The Provision of Liquidity by High‐Frequency Participants

Published date01 May 2014
Date01 May 2014
The Financial Review 49 (2014) 371–394
The Provision of Liquidity by
High-Frequency Participants
Elvis Jarnecic
University of Sydney
Mark Snape
University of Sydney
This paper examines the order submission strategies and supply of liquidity by high-
frequency participants versus the remainder of participants in the limit order book. The results
show that high-frequency participants submit orders at multiple prices in the limit order book,
concentrated at or within the quote. This activity translates into the provision of liquidity on an
on-going basis, which is robust to fast versus slow and volatile markets, together suggesting
that high-frequency participants resolve temporal liquidity imbalances in the limit order book.
The evidence is consistent with high-frequency trading (HFT) improving market liquidity,but
there remain issues surrounding high-frequency participants’ effect on market depth and the
difficulty of trading of non-HFT participants.
Keywords: high-frequency trading, London Stock Exchange, trading structure
JEL Classifications: G12, G14
1. Introduction
A complex relationship exists between the order submission strategies of par-
ticipants and the dynamics of securities prices, the assimilation of information into
Corresponding author: Room 444, H69, Economics and Business Building, University of Sydney,
New South Wales 2006, Australia; Phone: +61 2 9351 8708; Fax: +61 2 9351 6461; E-mail:
C2014 The Eastern Finance Association 371
372 E. Jarnecic and M. Snape/The Financial Review 49 (2014) 371–394
the market, the cost of trading, and the nature of liquidity. This relationship is further
complicated by the endogenous arrival of high-frequency participants, who have the
ability to submit, amend and cancel orders faster than most other participants. As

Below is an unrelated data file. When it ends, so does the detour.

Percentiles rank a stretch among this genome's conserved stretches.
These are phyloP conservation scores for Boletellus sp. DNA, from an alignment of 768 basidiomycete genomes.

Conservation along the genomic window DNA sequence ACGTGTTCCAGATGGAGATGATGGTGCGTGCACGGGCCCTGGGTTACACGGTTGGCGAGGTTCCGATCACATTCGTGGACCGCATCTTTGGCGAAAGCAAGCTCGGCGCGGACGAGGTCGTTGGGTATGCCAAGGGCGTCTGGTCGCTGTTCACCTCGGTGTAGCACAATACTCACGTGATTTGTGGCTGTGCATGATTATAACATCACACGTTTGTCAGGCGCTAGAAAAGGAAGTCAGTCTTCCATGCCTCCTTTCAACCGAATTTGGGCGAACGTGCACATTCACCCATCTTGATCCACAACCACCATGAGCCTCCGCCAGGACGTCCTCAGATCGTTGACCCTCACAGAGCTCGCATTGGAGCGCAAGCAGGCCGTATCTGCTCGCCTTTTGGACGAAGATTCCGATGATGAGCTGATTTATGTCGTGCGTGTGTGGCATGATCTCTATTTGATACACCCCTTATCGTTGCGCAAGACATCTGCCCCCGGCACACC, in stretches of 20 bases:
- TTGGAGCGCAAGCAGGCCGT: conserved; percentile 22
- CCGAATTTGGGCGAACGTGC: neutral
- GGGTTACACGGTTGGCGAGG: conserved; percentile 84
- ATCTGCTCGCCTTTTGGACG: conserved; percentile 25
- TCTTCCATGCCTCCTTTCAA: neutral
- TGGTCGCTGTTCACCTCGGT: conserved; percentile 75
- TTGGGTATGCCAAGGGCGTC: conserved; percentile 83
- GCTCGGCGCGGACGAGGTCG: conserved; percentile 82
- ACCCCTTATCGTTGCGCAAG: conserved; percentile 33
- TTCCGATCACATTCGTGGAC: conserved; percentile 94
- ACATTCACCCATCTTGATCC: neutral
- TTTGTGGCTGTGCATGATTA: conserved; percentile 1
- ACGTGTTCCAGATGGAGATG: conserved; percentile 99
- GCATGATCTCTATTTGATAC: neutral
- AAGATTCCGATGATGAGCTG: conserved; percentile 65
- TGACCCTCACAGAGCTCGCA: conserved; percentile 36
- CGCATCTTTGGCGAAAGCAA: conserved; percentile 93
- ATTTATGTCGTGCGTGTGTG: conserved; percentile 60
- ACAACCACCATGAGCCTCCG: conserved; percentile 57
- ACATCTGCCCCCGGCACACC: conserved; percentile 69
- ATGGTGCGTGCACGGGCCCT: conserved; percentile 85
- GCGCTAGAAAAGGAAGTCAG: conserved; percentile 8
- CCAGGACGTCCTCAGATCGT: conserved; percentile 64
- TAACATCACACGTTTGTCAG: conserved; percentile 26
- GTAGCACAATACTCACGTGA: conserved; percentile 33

emerging and unique participants that employ innovativeorder submission strategies,
high-frequency trading (HFT) could challenge the current understanding of order
book dynamics and liquidity provision, as suggested by Hasbrouck and Saar (2009).
This paper explores the intertwined dynamics of order flow and liquidity supply
in the presence of HFT. There is on-going debate about the role of high-frequency
participants and whether they contribute positively to securities markets, since HFT
has been associated with an increase in order cancellations (especially those with a
short duration), small trade sizes, an increase in the complexity of trading (in particular
for other market participants), declining bid–ask spreads, and transitory price shocks.
Quantifying the contribution of various participants and trading strategies to liquidity
and trading difficulties of non-HFT participants can address various concerns about
the role of HFT, and assist practitioners who are looking to execute orders in this
This study examines HFT on the London Stock Exchange (LSE). The U.K.
trading environment is less fragmented than the U.S. equity markets, enabling more
direct and complete observation of HFT. Unique member identifiers for LSE trades
classify each order and trade into HFT and non-HFT, allowing direct examination of
the activity of HFT participants.
Prior studies examine limit order book dynamics and have provided researchers
and practitioners with a number of stylized empirical observations of the limit order
book.1However,given the advent and proliferation of HFT, these characteristics may
warrant reconsideration. High-frequency participants take advantage of short-term
inefficiencies in the market, and their order submission may be aggressive due to the
short-lived nature of their information. The existenceof HFT may also alter properties
of the limit order book, which may change with the emergence of a participant that has
a significant advantage in speed, and implements new order submission innovations
compared to past applications of the same trading strategies (see Hasbrouck and Saar,
2009; Angel, Harris and Spatt, 2011).
Given their advantage in speed and the short-term nature of their trading oppor-
tunities, HFT participants likely submit orders closer to the best quotes. To minimize
adverse selection and exposures risks, these orders might be frequently cancelled and
resubmitted. Hasbrouck and Saar (2009) suggest that small, short duration orders
significantly detract from the quality of liquidity. The order submission strategies
of HFT participants have subsequently been criticized for making it difficult for
investors to fill orders, and a number of non-HFT participants havecomplained about
1See, for example, Ahn, Bae and Chan (2001), Biais, Hillion and Spatt (1995), Handa, Schwartz and
Tiwari (2003), Hollifield, Miller and Sandas (2004), Griffiths, Smith, Turnbull and White (2000), and
Ranaldo (2004). However,these generally focus on limit order books containing public supply of liquidity
from human traders, sometimes with the inclusion of a designated market maker.

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